IDEAS for Prospective and Current Medical Students: Volunteer/Get-Involved-in-Dermatology!


Although there are many opportunities to volunteer in medicine, the ones in Dermatology are not always easy to find.  So, here are some ideas on how to find or even create them!

1. American Academy of Dermatology offers Camp Discovery Program – a summer camp for kids and teenagers (8-16 year olds) with skin conditions. June through August, one week at a time, in five states: Minnesota, Connecticut, Washington, Texas and Pennsylvania. Alongside dermatologists and nurses, your efforts will allow children to learn how to swim, water-ski, fish, ride horses, and even build during arts and crafts.  As many of the volunteers and counselors also have skin diseases, this is a great opportunity to learn about dermatology and provide a much needed service.

To learn more about this program, please visit


 - Helpful Hints on When to Volunteer:

College Students:ž 
For those who are premed or just thinking about medical school and dermatology, summer is a great opportunity to refocus your academic efforts by volunteering with a meaningful program.

First Year of Medical School: 
You still probably get your summer off (unless you are enrolled in another summer program, but even then you might be able to get a couple of weeks off for this cause).

ž Second or Third Year of Medical School:
If you are a second or third year med student, then you don’t have any control over your schedule and summer might as well be in January; but, you may find a free week or two after the Step 1/Step 2 before rotation to volunteer.  If you have an elective (which usually lasts 2 weeks depending on a school) during June-August, you can ask your school officials if volunteering at the Camp Discovery could count as that elective.


2. Shadowing/volunteering experience in an academic setting. Try to call/email a local Dermatology program (just go to the department’s website to find contact information; usually the residency/program coordinator is the best person to contact first) and see if you could shadow a resident/attending. Try to do it in April, May or June when all M4 rotations, residency interviews, and the Match are over!


3. Research - If you cannot get shadowing experience, ask about research opportunities with the Dermatology Department! Usually residents have a lot of cases they need to write up, but do not have time!  Sometimes residents have oral presentations at conferences and need to prepare posters – that could be a great and quick project!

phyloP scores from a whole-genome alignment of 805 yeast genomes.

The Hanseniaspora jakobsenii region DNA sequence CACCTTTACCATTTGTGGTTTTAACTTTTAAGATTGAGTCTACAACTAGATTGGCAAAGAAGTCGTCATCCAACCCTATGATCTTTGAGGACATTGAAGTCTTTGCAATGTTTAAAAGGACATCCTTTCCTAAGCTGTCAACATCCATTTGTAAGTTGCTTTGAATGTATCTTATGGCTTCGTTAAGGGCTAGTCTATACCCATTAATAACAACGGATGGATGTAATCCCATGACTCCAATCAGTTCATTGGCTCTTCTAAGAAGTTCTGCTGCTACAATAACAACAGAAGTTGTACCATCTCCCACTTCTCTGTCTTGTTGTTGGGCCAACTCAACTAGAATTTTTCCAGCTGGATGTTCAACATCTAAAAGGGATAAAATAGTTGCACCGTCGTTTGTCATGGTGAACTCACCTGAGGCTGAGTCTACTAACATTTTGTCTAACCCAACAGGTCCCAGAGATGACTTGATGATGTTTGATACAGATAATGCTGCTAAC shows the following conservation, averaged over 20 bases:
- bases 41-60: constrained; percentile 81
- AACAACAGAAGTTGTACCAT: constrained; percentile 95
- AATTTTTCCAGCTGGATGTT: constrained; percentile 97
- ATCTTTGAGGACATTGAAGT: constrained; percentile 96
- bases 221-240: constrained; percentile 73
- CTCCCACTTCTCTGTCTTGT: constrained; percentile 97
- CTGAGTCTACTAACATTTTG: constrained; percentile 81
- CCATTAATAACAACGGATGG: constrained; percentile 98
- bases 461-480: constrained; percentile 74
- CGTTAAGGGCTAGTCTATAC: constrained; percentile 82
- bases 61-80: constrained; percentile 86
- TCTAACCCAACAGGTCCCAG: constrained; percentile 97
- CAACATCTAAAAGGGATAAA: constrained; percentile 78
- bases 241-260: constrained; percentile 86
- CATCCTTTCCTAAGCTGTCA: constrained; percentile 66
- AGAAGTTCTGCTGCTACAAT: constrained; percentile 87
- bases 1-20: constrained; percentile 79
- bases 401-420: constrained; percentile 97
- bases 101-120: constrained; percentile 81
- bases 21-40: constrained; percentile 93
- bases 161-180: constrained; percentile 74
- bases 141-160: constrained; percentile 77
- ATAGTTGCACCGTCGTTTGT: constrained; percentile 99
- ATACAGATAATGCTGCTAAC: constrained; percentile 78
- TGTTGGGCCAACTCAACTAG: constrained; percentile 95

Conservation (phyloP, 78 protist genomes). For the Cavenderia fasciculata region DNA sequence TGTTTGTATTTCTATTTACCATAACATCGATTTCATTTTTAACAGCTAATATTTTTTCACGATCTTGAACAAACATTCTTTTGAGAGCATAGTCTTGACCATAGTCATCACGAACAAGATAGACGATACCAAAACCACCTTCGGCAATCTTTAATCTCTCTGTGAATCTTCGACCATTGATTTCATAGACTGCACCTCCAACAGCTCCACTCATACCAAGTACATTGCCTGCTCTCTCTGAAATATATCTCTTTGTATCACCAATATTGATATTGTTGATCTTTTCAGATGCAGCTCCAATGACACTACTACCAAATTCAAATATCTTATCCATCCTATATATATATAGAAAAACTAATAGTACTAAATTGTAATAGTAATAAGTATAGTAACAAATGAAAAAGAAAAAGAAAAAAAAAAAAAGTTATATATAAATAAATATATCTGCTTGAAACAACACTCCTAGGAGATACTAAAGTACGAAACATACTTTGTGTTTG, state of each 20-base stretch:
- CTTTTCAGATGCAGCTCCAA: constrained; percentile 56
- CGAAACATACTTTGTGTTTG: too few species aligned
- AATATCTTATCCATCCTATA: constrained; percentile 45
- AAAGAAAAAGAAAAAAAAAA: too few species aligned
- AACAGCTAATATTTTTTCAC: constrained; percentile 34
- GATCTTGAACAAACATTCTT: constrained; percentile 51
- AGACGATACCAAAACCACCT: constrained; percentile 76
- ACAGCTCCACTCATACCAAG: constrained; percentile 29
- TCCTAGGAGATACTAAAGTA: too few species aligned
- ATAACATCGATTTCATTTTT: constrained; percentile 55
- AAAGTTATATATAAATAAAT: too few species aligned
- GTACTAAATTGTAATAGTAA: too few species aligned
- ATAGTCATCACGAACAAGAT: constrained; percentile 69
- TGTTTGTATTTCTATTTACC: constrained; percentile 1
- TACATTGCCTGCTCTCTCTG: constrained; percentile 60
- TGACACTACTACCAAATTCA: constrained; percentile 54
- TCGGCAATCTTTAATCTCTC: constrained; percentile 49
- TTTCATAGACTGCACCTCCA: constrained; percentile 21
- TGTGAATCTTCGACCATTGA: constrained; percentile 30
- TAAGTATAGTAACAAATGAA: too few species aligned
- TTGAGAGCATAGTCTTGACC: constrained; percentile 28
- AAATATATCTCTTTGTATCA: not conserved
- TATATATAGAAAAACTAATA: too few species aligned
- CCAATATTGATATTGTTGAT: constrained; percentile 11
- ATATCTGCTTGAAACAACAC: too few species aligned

4. Dermatology-related Medical Fields - If you do not have Dermatology Department at a nearby Medical Center, try to get some experience in another department, where you will still see some interesting skin findings. Rheumatology, Allergy and Immunology, Plastic Surgery, Pediatrics and Pathology are great options!

5. Volunteer at Screening or Awareness events - Find out if there is a local skin cancer screening at a local health-fair or any skin disorder awareness projects in your area.  If there are none, ask a local private practice/university dermatologist to help you organize skin-cancer screening or particular skin disorder awareness. DIGA's website has a lot of helpful information on:

                -psoriasis awareness:

              ž  -melanoma awareness and fundraising:

                -sun protection education (with documents and power points):

6. Arrange a lecture - Finally, you can ask a dermatologist/resident to give a mini-lecture on acne/warts/moles or other common condition at your school! You can also turn it into a volunteer opportunity to teach what you learned from the lecture at a local elementary/middle/high school (adjusting the format accordingly) and giving some basic “healthy skin” counseling after the presentation!

Mentorship Grants:

Women’s Dermatological Society Medical Student Awareness Program:  

The Medical Student Awareness Program offers grants of up to $2000 to qualifying medical students interested in learning more about dermatology by working with a leading dermatologist in private practice or at a university.

Diversity Mentorship program:

First- through fourth-year medical students who are considered to be underrepresented in medicine* may apply to participate in the American Academy of Dermatology’s Diversity Mentorship program. This unique program offers hands-on exposure to students who are interested in learning more about dermatology as a medical specialty through a one-on-one mentorship experience with a dermatologist of the student's choice. Each medical student who is selected to participate in the Diversity Mentorship program will receive a $1,500 stipend to help cover the cost of travel, housing and meals during the one month (160 hour) mentorship.

For more information, please visit: 

*The Academy recognizes the following racial groups as underrepresented in the field of Dermatology (as related to the US population): African American, Hispanic, American Indian/Alaska Native, and Native Hawaiian/Pacific Islander.


We hope you think about these and other projects you might find/come up with – be that shadowing or volunteering - and see how much experience you can gain and what a difference you can make, even before entering medical school or residency! These experiences will be much more than just another check mark on your résumé; it will be a personal reminder to why you are doing so much studying on your way towards becoming a physician!


If you know of other opportunities to volunteer or participate in dermatology related activities as an undergraduate or medical student, let us know and we’ll add it to the website!